For reasons too irksome to go into here, it's taken us nearly three years to release our follow-up, Planetfall, although it should've been finished in time for autumn 2006 [sigh]. Well, it would be fair to say that it's a mixed bag; too long for a 'proper' label debut, with various tracks of which no-one (myself included) would let go (and let's not even go there re. the closing seconds of the record...), although it would probably have been better having a good fifteen minutes chopped off somewhere down the line. Suffice to say, my personal version of the album will be shorter and tighter... A real disappointment for me, after having such a great time at the residential studio in Wales that we used (hi, Dave), was hearing the final mix and realising how much of my Mellotron and Moog work has been mixed either low or completely out while I wasn't looking. In other words, despite the seemingly high number of 'Tron tracks listed above, many of them 'feature' parts mixed down so far that all that remains is a ghostly high string note washing around in the background somewhere, usually at the end of the song as everything else dies down.
Destroy The Mothership, The Tempest, Psychic Projection and Far Beyond all fall into this category, several of them losing Moog lines, too, although the whole-tone scale strings in Singularity and the choirs under the solo in my contribution, The Machine Age, have just about survived. The massive string swells in Helios have ended up reverbed to death and quieter than some contributions by other members that were only designed to be 'add-ons', although a genius idea of laptop guru Anton's is quite high in the mix; he mic'd up the inside of the M400 while I was playing and its mechanical noise, including the tapes snapping back are clearly audible, along with the only obvious (albeit overly quiet) bit of Moog Taurus on the album. That leaves three tracks: the mighty Under The Sign loses about half of what was recorded, although what's left sounds pretty good (watch for the pitchbend before the 'slow bit'), while Lost Stations has a full-on part which survived the cull, particularly on the chorus. Finally, the album's classic (in my humble etc. etc.): Expanding Universe (Twinstar Pt.2). Not only is this a monster track, fitting vaguely into the same category as our debut's Stone Oscillator, but it features wall-to-wall Mellotron, with my patented 'infinite sustain' choirs over the intro (as on You Are Here's Inductor), a poly flute part on the chorus, repeated multiple times on the outro (and all played for real), plus shitloads of strings, both on the verses and during the massive 'tension/release' section in the middle, which builds up to an almost unbearable peak before finally breaking. Oh, and watch for the almost dissonant choir chords after the second chorus; if only I'd written them...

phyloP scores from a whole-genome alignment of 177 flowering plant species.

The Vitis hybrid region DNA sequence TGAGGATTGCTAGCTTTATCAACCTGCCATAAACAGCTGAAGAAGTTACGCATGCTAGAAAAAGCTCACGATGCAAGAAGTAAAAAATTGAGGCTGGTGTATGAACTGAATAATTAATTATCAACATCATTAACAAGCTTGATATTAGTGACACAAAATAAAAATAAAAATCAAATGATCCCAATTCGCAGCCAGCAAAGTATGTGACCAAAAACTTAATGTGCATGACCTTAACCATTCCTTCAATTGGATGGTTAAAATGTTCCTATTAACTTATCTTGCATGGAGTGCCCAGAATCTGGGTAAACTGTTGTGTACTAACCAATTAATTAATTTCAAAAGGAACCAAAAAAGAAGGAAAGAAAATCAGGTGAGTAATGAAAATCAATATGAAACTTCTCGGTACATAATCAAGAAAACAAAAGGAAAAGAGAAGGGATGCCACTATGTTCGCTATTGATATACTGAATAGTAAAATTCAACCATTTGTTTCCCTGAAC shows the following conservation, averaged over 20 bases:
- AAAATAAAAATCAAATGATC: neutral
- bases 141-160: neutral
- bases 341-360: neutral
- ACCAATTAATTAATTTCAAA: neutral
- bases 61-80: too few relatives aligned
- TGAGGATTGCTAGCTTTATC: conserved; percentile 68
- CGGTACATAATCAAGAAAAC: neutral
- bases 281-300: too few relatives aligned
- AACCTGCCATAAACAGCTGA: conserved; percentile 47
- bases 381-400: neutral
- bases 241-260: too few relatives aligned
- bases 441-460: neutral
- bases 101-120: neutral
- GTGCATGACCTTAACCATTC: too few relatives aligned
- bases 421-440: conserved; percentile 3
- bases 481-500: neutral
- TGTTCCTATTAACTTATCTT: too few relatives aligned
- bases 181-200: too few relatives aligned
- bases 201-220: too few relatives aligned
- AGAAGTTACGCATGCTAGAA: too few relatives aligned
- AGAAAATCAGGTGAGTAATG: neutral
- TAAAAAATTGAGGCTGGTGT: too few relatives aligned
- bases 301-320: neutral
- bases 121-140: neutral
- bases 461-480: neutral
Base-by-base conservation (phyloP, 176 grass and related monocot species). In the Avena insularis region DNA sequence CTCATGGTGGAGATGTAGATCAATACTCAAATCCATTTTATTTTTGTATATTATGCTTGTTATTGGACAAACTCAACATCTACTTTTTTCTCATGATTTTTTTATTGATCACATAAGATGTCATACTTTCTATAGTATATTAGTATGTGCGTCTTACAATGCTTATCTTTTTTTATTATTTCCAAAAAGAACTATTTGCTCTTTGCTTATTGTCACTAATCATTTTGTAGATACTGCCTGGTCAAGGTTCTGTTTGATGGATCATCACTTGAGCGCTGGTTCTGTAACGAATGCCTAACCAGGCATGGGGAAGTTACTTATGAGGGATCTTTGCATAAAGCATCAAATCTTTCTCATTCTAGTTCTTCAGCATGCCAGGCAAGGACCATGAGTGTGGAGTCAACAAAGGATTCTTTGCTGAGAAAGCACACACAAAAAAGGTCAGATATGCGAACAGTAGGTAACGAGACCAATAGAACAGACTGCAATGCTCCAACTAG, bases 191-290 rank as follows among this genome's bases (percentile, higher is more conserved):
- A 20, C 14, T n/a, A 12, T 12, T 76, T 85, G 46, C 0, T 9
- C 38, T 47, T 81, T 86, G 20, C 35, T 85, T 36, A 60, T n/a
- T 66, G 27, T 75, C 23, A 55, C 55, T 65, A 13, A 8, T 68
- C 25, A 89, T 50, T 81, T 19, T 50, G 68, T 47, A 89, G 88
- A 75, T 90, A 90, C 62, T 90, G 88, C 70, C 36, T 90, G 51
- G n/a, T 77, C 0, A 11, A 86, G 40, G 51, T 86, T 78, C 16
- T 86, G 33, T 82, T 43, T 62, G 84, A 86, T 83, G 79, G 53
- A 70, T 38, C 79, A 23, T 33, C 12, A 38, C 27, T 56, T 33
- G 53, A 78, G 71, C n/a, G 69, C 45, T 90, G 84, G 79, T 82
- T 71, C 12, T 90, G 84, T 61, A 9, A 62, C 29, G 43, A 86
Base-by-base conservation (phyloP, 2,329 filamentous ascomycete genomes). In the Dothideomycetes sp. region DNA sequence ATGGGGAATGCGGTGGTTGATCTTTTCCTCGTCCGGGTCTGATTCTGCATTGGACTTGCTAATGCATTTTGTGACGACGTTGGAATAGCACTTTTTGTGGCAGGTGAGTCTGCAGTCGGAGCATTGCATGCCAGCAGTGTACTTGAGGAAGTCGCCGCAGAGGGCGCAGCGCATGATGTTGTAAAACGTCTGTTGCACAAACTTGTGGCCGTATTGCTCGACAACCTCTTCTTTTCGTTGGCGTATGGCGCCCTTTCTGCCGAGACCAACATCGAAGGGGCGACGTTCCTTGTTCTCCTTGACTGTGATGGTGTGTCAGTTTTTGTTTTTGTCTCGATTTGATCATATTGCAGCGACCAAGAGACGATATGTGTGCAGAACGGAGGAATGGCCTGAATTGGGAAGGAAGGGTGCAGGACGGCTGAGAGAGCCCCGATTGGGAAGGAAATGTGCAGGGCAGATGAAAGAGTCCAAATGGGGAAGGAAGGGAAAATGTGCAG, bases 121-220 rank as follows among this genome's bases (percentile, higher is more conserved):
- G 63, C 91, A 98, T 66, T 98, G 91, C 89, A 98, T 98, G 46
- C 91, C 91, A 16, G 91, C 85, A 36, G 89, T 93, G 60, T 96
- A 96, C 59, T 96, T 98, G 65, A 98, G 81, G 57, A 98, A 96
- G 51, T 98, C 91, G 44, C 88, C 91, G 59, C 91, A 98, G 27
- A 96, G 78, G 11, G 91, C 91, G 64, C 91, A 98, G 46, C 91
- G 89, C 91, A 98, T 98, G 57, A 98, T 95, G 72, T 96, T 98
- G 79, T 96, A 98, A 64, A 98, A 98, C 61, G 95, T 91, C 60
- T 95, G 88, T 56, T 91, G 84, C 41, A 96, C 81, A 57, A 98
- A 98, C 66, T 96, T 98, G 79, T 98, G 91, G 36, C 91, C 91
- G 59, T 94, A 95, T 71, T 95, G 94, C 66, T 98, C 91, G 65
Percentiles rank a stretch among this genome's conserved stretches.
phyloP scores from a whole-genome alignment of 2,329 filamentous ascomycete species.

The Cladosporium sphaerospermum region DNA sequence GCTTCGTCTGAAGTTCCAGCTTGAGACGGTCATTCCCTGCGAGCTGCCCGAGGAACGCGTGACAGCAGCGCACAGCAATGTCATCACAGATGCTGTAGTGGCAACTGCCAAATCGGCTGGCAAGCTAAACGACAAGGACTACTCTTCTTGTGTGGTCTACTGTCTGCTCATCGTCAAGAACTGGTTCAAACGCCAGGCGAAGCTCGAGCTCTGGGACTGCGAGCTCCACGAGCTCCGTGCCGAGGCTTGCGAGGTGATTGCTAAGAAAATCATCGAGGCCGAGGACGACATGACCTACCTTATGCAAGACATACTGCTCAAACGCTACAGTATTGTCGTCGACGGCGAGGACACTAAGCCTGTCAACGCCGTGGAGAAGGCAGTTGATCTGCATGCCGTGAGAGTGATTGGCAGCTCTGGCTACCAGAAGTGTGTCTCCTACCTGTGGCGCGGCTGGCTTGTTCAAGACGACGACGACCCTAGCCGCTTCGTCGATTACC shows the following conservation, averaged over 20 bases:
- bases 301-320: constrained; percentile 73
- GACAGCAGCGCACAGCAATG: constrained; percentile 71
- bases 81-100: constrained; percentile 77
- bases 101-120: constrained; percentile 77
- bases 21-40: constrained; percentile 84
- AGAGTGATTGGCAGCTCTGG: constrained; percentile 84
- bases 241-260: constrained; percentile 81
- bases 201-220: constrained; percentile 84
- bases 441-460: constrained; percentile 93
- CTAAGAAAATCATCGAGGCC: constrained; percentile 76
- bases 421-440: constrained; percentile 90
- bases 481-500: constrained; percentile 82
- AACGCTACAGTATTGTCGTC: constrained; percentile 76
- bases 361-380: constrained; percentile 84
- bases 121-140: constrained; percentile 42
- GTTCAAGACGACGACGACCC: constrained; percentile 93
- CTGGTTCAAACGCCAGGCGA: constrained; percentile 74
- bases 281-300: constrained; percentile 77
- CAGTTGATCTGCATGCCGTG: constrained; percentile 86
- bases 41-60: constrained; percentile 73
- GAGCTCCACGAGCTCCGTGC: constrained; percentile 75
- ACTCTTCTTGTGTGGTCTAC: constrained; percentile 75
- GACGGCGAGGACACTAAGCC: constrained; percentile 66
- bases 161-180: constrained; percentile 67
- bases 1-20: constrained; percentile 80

For what it's worth, as you read this, I am no longer a member of the band; the time-honoured 'musical differences' have reared their ugly heads again, which is hardly surprising after this review... We're all still mates, but after six years, I feel it's time to go and do something I want to do. 'Nuff said. I've told Martin he can use my 'Tron (and anything else from my collection, if he so desires) whenever he likes, so expect future Litmus 'Tron albums, only not played by my good self.